Internet entrepreneurism has spawned all kinds of free services and applications. Some — with names such as Yahoo, Google, Facebook, YouTube and Twitter — have emerged as wild successes and earned sizable fortunes for their founders.

But while cyberspace was intended to be borderless, closer scrutiny shows that national interests are often at odds with the concept of open systems. Clashes may arise over commercial interests, particularly intellectual property and taxation issues. And of course, e-business activities may go against the grain of government restrictions. Different countries, moreover, have drastically different attitudes toward censorship. Google, for example, was forced to cut back on its business activities in China due to fundamental disagreements with that country’s government over freedom of expression and other human rights.

The insular “Galapagos” structure of Japan’s IT business has helped hold some international friction at bay. But a bizarre struggle has been percolating below the surface for the hearts and minds of 50 million smartphone users in this country, involving a company called Line and its eponymous application.

Line, a mobile-messaging service that can be downloaded for free from the Internet, was launched in June 2011, three months after the March 11 earthquake and tsunami that devastated northeastern Japan. Whereas cellphone networks were crippled immediately following the disaster, having Line would have enabled users of telephones, tablet PCs and desktop computers to communicate via the Internet. Line’s services have expanded and presently its users can also communicate with each other for free, and — like Skype, for example — voice phone options are offered that considerably undercut the rates of the phone companies.

The problem, if there is one, is that Line Corp. is a wholly owned Japanese subsidiary of Seoul-based Naver Corp.

While Japan and South Korea are major trading partners, with a few exceptions, Korean products such as home appliances, fashion items, food products and cars have had little success in penetrating Japanese consumer markets. For instance, Hyundai, the world’s 5th-largest automobile manufacturer, sold a total of 66 cars here last year.

While the “Hanryu boom” of Korean TV dramas and K-pop enjoyed a decade of popularity and spurred expanded cultural exchanges and tourism, the deterioration of political relations since 2012 has caused the bilateral relationship to nosedive.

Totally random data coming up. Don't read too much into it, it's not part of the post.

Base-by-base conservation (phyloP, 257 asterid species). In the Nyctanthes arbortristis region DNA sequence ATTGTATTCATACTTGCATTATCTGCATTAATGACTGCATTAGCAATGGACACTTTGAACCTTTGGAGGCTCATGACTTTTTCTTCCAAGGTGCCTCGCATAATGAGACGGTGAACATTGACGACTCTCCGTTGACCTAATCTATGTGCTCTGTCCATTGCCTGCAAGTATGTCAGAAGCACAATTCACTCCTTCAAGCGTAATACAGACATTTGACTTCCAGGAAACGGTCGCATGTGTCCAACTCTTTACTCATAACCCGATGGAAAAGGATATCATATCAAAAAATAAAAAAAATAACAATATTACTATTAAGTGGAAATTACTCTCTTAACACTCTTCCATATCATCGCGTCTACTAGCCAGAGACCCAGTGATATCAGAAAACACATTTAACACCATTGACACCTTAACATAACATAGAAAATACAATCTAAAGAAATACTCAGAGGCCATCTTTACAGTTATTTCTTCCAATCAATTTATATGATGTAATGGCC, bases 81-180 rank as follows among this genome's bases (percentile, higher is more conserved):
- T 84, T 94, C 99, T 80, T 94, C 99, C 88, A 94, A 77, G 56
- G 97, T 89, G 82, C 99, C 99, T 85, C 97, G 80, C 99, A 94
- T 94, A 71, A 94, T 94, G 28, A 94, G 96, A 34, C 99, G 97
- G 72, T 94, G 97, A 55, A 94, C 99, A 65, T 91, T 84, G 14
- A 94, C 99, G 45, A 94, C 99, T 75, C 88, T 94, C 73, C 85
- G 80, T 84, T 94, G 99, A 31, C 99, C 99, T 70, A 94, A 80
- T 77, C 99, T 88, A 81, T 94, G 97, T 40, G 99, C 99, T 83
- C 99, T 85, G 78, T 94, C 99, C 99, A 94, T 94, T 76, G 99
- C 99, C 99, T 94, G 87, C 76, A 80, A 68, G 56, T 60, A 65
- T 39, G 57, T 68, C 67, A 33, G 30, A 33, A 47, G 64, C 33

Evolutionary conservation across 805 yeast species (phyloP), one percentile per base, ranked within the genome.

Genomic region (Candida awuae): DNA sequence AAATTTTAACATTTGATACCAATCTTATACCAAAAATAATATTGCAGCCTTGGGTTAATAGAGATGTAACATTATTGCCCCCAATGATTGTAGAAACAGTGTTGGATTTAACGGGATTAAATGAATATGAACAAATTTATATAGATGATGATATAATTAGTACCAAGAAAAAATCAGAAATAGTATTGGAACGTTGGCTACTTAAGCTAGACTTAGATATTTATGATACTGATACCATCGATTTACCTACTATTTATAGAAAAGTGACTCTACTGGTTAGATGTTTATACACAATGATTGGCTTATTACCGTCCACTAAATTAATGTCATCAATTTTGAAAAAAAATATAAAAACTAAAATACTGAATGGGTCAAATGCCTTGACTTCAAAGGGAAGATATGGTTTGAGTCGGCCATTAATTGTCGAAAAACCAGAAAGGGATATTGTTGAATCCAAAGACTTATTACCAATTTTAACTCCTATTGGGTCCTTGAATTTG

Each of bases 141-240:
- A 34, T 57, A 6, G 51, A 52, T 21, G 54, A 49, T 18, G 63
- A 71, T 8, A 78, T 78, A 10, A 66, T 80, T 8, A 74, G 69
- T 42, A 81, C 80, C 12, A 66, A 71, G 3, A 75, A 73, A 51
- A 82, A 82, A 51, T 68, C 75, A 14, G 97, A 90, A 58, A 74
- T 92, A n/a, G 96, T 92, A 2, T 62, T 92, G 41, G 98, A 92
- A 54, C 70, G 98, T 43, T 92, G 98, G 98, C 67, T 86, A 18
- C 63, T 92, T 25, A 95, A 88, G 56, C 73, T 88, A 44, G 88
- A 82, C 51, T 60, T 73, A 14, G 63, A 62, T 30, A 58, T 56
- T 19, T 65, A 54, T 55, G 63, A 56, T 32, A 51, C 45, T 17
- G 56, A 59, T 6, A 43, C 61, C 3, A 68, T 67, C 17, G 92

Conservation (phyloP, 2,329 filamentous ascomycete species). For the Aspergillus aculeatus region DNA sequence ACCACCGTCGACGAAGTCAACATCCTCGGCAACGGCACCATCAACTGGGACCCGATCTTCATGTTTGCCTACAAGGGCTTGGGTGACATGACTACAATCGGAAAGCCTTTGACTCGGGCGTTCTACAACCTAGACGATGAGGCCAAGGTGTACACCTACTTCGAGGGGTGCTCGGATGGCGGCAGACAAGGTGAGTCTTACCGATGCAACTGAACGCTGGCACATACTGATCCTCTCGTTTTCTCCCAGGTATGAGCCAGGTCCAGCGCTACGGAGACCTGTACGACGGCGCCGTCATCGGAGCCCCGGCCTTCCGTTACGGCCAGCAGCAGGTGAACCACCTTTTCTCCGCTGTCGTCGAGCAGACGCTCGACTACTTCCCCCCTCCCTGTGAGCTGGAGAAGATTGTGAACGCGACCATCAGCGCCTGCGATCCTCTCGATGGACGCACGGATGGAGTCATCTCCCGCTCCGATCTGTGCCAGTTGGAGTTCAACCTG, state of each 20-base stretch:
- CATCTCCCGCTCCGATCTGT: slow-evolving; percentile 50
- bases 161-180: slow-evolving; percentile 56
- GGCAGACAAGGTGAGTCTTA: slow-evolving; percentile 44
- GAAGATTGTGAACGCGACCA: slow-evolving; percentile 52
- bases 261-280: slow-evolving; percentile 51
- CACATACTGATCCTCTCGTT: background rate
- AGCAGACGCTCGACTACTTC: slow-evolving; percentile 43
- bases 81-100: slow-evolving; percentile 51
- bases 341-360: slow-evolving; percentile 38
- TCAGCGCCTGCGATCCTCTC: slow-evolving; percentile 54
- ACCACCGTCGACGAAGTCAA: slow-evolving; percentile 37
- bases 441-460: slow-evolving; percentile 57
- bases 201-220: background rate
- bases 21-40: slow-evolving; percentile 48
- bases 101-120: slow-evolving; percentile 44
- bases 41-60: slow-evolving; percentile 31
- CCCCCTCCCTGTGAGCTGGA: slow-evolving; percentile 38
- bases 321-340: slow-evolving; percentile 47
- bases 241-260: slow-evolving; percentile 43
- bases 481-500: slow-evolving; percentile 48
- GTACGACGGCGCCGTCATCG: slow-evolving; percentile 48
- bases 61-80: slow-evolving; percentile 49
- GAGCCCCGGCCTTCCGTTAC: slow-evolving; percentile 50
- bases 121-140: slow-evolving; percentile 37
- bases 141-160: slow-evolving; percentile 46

So while Line’s sharp growth has been reported as straight news in the mainstream media, Internet bulletin-board users and tabloid magazines here have been firing vicious broadsides at the firm.

A search using the terms “Line,” “kankoku” (South Korea) and “abunai” (dangerous) brought up 686,000 hits. The often xenophobic remarks concerning Line posted therein have been echoed in tabloid magazines. One of the more scurrilous of these, Jitsuwa Bunka Tabu (December 2013) ran a four-page broadside against Line under the headline, “Line — which is operated by a Korean company and attracts unthinking idiots — is dangerous!” It was followed by a sub-headline pleading, “Rescue Japanese people from being controlled by Line!”

Line, the article harangued, is full of annoying functions, and as examples poured out a string of mean-spirited complaints about its displays, icons, games, groups, character mascots and so on. It next devoted a page to crimes and other incidents in which unwitting Line users were involved, including a murder in Kure, Hiroshima Prefecture, intimidation, acts of vandalism, obscenity, rape, drug sales and abetting prostitution. “Soredemo Line tsukaimasu ka?” (“Even so, will you still use Line?”) the article asked in conclusion.

More recently, a five-page article in Spa! (Feb. 25) cited a survey showing that 70 percent of female company staff had no compunctions about befriending married male coworkers at the office via Line’s messaging application. To take advantage of opportunities for hanky-panky, the magazine provided the gentlemen with a “complete manual” for philandering at the office.

For instance, male readers were instructed on how to recognize a gal’s subtle “love signs” — like attaching a “Kitty-chan” character stamp to the message.

I was still scratching my head and wondering about Spa’s possible motives for running such a sleazy article when, the following week, its March 4 issue ran a second story, titled “The bad reputation of Line’s Korean parent company that Japanese don’t know about.”

The article was mostly about the activities of Naver (known as NHN Corp. until last September) in South Korea, such as the fact that it was singled out for violations of fair-trade laws. The Korean media also complained when the company allegedly provided updates of the most recent presidential election in real time.

Whatever else one might say, Line applications appear to work well, and equally importantly, they save users money. Ties with South Korea’s largest IT firm notwithstanding, there’s no evidence to suggest that the Japan organization is anything less than a solid corporate citizen. But the attacks on it are troubling nonetheless and remind us that in a negatively charged political atmosphere, multinational IT firms are by no means immune to assaults from ultra-nationalists.

If, as reports in the media suggest, Line soon agrees to allow SoftBank Corp. or some other Japanese IT firm to buy into it, the Korean connection — and the political baggage that goes with it — may cease to be a problem. Or maybe not.

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